If someone asked you what your brand said about you and your freelance business, could you tell them? Do you understand what branding means? Do you realize that you have a brand, even if you don’t have a logo or a tagline for your business?
Your brand is the perception people have about you and your business based on the information they receive about you. It is a promise of the benefits a business will receive by engaging your services. It is communicated through visual aids such as a logo, brochure, website or stationary items, and also the way you present yourself, write proposals and emails.
In what can be a very competitive field, having a clearly defined brand is an ideal way for freelancers to set themselves apart from the competition, stand out from the crowd and justify higher rates of pay. The best thing is that it doesn’t have to cost your life savings to do!
Find your unique selling point
What is it that makes you the only person for a client’s job? Why are you better, faster, more professional and the best value for money? Having a unique selling point is an ideal way to distinguish yourself from other freelancers and justify your higher rates of pay.
Your unique selling point needs to:
- be specific and to the point
- be unique
- sell your services
Saying something like: ‘John’s Writing Services can help you with all your copywriting needs’ doesn’t actually set John apart from everyone else offering copywriting services – it’s certainly not unique and doesn’t really sell John’s services.
However, something like ‘Delivering your writing jobs on time, every time – guaranteed!’ differentiates John by guaranteeing that his work will be delivered on time in an efficient and professional manner.
If you operate within a specific niche, you may want to go even further and sell yourself as an expert in this area, such as: ‘Sue’s Tech Translations – English to Japanese Technical Writing Translation from a Qualified Engineer and Writer.”
Your unique selling point becomes your business tagline that can be used in conjunction with a logo to provide a positive first impression of your business.
Designing a logo
Getting a logo is the first step to take in terms of your visual branding. Your logo should be a unique visual representation of what you do and reflect the values, benefits and promises you want to communicate to your potential clients.
Your logo should be something that clients and the general public can easily identify with your business. It should make sense. If your freelance business is called ‘Sue’s Web Services’ and you target market is small professional businesses, having a logo that features a chicken on a bicycle is not going to convey the right messages.
It is important to research and brainstorm before designing your logo. Some things to consider are:
- What values, messages, promises and image do you want to convey to your potential clients through your logo?
- What colours might you like to use as part of your visual branding?
- Where will you use the logo – on your stationary, a website, in a brochure?
- Do you want your unique selling point incorporated into your logo design?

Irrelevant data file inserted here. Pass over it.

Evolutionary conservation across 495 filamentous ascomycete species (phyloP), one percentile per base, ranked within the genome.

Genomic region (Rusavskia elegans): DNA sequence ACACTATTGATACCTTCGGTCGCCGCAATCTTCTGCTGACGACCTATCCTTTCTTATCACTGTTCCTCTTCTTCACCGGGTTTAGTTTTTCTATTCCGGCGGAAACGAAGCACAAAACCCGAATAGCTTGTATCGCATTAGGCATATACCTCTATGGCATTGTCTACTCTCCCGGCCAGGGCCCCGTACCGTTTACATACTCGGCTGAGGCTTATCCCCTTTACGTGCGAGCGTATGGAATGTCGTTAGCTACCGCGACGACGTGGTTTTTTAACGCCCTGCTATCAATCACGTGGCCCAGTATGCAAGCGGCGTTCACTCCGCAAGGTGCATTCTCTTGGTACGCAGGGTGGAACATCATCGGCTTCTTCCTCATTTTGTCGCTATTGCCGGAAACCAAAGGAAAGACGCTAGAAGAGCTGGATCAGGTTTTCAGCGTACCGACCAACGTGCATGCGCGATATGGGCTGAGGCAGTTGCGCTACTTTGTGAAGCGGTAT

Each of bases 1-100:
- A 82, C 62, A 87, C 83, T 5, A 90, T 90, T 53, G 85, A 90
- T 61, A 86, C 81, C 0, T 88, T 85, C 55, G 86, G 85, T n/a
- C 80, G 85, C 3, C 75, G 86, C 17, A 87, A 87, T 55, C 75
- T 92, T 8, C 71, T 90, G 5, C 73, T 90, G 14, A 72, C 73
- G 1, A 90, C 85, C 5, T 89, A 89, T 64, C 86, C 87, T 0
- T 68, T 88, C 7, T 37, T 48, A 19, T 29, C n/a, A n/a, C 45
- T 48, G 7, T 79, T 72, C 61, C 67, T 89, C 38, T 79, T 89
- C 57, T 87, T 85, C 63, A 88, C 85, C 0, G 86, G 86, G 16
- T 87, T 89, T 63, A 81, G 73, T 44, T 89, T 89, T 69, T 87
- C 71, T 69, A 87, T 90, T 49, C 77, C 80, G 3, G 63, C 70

You can get a logo designed from as little as $50 from a freelance designer. Before you engage any designer, make sure you check out their portfolio of past work and get a clearly defined quote of what you will receive for your money. It is also good to get a cost for additional changes and alterations that may be required.
Before deciding on your unique selling point or designing your logo, make sure you check to see whether your ideas have already been trademarked by another business.
Customise your business stationary
Once you have your logo and tagline organised, you can begin customising your business stationary. Add your logo and tagline to your:
- email signature
- online profiles and forum signatures
- universal avatar
This will begin to give your business communications a consistent look and feel, making them easily identifiable as yours.
You can have the most professional, modern and engaging logo and tagline but still fail in the branding stakes if you don’t align yourself with your brand.
If you are selling your freelance business as an efficient, professional service, make sure that you don’t miss deadlines or Skype with clients in your PJs. This sends mixed messages and more often than not, your actions will speak louder than words!
On the same note, it is important to ensure your voicemail and answering machine recordings are professional as this can be the first contact a client has with you – you want to make a good first impression. State your name and/or business name on the recording and let people know that you are currently unavailable but will return their call as soon as possible. A simple ‘Leave a message’ is not enough when dealing with business clients. Also ensure your email address is appropriate. A client may not feel comfortable trusting their important project with !
Building your brand takes time. You need to continually reinforce your values, benefits and promises through the effective use of visual aids and your own values and presentation. It is important to operate your business with integrity to build trust and loyalty with clients and sources that send you work. Always be honest about your experience and ability to complete a client’s job to the standard required. Be loyal to your sources of work while completing projects they give you. If your employer asks you to work on one of their client’s projects, don’t poach the client from them by offering cheaper services (at least not within a reasonable timeframe after the jobs completion) and never put your client at risk by plagiarising work. This will help to brand your business as a professional, trustworthy and loyal service that is set apart from the competition.
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